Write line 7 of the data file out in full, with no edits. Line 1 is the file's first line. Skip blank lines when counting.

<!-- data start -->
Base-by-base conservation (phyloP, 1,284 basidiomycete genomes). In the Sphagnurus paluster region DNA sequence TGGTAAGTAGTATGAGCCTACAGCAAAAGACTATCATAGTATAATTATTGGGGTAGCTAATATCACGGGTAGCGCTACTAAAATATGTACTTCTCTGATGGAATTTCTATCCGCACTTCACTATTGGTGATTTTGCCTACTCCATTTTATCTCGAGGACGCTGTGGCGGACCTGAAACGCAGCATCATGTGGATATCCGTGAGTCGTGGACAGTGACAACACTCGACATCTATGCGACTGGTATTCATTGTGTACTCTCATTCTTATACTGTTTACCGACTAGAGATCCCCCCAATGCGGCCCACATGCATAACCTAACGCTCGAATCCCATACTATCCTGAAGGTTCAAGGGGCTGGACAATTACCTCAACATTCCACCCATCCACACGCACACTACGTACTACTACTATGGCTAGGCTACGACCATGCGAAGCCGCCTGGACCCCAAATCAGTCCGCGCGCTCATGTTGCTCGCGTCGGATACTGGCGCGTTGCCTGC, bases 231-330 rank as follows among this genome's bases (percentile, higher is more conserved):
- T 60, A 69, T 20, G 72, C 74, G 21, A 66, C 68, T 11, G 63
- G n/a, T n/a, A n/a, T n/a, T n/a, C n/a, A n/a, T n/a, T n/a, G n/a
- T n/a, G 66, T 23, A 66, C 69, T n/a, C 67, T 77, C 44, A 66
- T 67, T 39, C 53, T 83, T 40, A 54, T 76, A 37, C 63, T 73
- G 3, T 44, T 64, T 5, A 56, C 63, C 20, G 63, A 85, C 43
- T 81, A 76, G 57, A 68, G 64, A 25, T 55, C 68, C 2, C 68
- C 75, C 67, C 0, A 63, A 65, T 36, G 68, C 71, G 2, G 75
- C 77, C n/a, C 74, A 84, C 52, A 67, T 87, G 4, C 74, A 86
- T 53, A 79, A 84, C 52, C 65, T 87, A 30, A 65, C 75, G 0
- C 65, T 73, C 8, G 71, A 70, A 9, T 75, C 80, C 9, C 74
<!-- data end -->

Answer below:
- T 81, A 76, G 57, A 68, G 64, A 25, T 55, C 68, C 2, C 68